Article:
When I threw out my back for the first time last fall, I hadn’t had a gym membership for years.“Cycling makes me fit,” I’d reasoned, until picking up a small cardboard box laid me out for five days. I reconsidered my defintion of strength: I could ride a mountain bike for six hours, but could I get through day-to-day life without hurting myself?
Getting stronger not just for sport but also life is the goal behind kinesis, one of the newest trends in functional training, a workout performed on and around the dual-cable Technogym Kinesis® machine. The company’s design increases resistance as you move further from the machine, and unlike traditional cable systems and weightlifting, the 360-degree pivoting pulleys generate resistance in all directions. This enables the user to develop strength in almost any three-dimensional movement.
At Studio K, a kinesis gym in Pacific Palisades, California, owner Susan Howard says, “We’re working on functional movement patterns that allow us to be more dynamic and efficient in everything that we do, whether it’s hiking, kayaking, rock climbing, picking up your child, or going up a flight of stairs.” Howard calls her program “lifestyle performance enhancement”.
Participants perform a mix of high-intensity speed, power, and agility work; with low-intensity movements for strength, flexibility, balance, and core stability. Attached by the waist to the cables, they skip, jump, and move side to side. They also do strength work like rows, lunges, squats, and presses, on and off the machine.
Kinesis appeals to the casual fitness crowd, but ironically, it may the be serious athletes who need this kind of functional workout the most.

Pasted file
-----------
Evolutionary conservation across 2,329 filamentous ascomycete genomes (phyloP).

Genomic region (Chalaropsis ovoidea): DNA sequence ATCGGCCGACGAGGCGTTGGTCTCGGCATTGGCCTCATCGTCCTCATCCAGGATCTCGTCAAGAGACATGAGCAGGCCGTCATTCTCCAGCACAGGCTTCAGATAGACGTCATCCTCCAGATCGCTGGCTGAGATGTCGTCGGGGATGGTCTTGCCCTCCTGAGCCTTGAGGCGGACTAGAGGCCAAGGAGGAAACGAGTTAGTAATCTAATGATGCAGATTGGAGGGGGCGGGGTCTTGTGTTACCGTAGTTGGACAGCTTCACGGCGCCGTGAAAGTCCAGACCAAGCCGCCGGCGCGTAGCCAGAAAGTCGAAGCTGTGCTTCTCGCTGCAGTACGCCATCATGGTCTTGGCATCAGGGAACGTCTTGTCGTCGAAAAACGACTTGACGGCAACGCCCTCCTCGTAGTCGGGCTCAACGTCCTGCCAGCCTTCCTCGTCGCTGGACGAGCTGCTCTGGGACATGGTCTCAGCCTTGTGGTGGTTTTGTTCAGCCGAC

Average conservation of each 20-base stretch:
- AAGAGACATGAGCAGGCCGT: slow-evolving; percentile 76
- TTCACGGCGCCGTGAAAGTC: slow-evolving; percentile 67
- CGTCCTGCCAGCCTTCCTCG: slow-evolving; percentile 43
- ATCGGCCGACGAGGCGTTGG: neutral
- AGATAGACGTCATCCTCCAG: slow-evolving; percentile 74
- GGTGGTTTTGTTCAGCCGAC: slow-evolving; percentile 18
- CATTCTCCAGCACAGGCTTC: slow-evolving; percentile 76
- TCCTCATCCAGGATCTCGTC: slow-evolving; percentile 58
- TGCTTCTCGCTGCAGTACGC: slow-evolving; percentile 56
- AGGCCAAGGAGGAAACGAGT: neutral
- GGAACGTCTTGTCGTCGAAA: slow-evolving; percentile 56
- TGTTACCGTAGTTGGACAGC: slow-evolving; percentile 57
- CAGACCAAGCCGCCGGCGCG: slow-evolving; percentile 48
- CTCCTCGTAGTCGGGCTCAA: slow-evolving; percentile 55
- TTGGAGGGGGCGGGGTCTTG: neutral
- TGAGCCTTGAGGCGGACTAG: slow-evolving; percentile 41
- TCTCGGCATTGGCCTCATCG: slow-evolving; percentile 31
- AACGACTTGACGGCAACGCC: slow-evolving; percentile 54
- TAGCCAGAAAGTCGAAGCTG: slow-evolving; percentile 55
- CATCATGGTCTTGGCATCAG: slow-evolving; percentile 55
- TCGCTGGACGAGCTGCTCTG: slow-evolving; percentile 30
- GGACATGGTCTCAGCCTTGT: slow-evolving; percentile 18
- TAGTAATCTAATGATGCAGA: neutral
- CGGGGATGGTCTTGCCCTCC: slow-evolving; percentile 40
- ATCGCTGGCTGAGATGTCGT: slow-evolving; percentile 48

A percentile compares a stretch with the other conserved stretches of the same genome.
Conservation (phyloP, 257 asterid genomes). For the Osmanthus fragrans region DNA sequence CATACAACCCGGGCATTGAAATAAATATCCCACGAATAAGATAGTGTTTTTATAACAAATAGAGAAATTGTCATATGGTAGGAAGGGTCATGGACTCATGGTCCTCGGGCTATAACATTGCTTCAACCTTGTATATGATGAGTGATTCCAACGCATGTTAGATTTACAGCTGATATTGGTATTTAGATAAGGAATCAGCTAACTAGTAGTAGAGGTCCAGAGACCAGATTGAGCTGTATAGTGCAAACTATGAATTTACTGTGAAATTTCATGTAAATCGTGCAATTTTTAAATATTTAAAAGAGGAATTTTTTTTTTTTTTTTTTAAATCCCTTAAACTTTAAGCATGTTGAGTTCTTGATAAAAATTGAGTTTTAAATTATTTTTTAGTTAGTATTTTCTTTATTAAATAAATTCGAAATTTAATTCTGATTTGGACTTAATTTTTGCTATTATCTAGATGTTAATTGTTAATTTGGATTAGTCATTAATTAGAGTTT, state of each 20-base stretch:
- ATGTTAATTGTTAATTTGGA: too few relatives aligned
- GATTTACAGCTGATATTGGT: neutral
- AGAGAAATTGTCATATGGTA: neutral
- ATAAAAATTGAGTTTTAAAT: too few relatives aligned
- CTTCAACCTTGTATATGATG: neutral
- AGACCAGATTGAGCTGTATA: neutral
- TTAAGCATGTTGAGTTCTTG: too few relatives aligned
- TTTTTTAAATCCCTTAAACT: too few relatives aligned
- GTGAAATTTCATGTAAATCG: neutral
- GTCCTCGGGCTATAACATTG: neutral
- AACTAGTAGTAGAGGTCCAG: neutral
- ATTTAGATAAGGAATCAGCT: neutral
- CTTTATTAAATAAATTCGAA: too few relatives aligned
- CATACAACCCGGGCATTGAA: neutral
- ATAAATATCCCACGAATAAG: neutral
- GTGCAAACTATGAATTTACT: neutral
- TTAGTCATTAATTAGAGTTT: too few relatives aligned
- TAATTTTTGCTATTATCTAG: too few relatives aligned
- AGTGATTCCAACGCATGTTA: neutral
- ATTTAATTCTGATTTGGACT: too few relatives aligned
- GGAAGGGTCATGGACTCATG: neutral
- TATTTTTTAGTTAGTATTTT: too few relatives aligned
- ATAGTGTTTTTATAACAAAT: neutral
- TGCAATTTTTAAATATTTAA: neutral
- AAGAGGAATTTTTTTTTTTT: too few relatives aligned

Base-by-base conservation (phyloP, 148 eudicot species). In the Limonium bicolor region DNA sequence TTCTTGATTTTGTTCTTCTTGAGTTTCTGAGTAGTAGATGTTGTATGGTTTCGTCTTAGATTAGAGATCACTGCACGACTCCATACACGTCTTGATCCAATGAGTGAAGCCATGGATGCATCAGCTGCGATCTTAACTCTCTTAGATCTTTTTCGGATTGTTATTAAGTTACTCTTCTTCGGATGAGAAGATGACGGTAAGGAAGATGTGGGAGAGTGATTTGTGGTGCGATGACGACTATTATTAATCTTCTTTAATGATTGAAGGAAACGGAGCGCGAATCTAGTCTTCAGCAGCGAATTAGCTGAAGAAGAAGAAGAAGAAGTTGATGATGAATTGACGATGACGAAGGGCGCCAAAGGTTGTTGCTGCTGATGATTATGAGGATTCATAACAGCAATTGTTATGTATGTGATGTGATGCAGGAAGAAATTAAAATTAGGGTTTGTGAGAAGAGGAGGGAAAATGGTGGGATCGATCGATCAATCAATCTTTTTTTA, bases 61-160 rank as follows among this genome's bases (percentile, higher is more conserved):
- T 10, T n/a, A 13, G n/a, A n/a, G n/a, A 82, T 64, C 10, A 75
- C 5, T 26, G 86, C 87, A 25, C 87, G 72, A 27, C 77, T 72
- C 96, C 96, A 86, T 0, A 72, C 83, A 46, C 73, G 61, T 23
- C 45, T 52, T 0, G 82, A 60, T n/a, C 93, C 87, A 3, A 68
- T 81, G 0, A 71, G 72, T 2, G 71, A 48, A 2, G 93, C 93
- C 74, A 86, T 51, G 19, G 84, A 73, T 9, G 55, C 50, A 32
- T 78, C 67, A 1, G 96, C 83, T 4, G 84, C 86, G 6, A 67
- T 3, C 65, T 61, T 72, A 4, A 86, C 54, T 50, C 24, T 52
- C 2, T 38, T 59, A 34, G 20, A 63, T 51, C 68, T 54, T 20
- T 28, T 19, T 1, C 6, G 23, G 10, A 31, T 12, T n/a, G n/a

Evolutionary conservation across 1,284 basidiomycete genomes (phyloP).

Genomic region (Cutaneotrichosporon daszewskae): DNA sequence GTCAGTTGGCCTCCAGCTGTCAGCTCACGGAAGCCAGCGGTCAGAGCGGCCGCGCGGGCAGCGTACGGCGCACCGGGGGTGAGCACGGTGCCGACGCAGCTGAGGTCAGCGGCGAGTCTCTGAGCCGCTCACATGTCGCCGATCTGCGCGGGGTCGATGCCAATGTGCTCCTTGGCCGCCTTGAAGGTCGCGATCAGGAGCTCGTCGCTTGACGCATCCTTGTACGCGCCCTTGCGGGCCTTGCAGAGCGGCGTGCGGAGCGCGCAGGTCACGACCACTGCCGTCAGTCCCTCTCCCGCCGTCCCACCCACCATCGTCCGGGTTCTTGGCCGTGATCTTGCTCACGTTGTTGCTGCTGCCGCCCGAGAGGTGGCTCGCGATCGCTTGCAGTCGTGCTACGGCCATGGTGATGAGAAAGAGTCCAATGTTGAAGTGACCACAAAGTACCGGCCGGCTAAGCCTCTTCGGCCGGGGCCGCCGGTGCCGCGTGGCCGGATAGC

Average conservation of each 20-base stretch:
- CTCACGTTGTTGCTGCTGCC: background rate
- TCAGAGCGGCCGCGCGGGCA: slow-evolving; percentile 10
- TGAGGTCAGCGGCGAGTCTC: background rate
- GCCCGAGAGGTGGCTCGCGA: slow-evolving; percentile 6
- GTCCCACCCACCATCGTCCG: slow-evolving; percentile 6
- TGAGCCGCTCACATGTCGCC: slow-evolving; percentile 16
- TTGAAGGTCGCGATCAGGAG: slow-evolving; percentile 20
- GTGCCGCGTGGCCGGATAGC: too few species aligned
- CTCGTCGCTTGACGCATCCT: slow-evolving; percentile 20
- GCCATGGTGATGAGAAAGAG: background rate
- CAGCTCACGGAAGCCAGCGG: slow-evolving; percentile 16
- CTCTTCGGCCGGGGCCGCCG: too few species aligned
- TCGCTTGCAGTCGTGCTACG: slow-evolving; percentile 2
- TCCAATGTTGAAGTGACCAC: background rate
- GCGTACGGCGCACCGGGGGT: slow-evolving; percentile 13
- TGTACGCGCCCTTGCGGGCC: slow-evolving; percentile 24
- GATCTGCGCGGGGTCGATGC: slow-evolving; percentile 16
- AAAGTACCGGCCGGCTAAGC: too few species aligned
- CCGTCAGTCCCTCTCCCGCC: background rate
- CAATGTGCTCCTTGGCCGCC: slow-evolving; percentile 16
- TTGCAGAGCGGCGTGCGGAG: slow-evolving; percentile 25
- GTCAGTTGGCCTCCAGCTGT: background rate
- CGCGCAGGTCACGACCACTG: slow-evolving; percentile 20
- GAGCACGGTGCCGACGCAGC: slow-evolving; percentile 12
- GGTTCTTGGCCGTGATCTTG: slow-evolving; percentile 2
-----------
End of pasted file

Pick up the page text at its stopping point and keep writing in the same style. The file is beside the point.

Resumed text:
“A lot of times elite athletes who are only doing their sport get stuck in repetitive patterns in a single plane of motion—think of someone riding a bike,” says functional training specialist Dawna Graham, who teaches kinesis at Rally Sport Fitness Club in Boulder, Colorado.
“Functional training like kinesis moves you in three dimensions and helps you to achieve full range of motion in all your joints.” This makes the body more efficient, able to recruit more muscle and power for the same amount of energy.
The other key element of kinesis is core stability. The core is engaged in every movement in kinesis—needed to balance and stabilize the entire body in performing a single-arm pull, for example.
These dual benefits of mobility and stability facilitate power transfer from one part of the body to another in sports and daily functions. They’re also key to injury prevention.
“Shoulders, hips, and feet can get tight or injured from sport-specific training,” says Erin Carson, fitness director and co-owner at RallySport. This tightness and muscular imbalance can make seemingly “strong” individuals vulnerable to injury from non-sport related movements—like lifting a cardboard box.
That’s why ensuring optimal mobility and stability with a program like kinesis is the first step to building a stronger athlete, says Carson, who has applied this philosophy to conditioning elite athletes like Mirinda Carfrae, 2013 IRONMAN World Champion.
RallySport recommends kinesis once a week as a supplement to aerobic training, and at a lower intensity than CrossFit or boot camp, it won’t wear you out for your sport training.
At some point, Carson says, you will need to progress beyond kinesis to keep making strength gains—but pure strength isn’t the point of this workout. Kinesis means “movement”, and the more of your life you spend in motion, the more you stand to gain by becoming more well-rounded and efficient in that motion.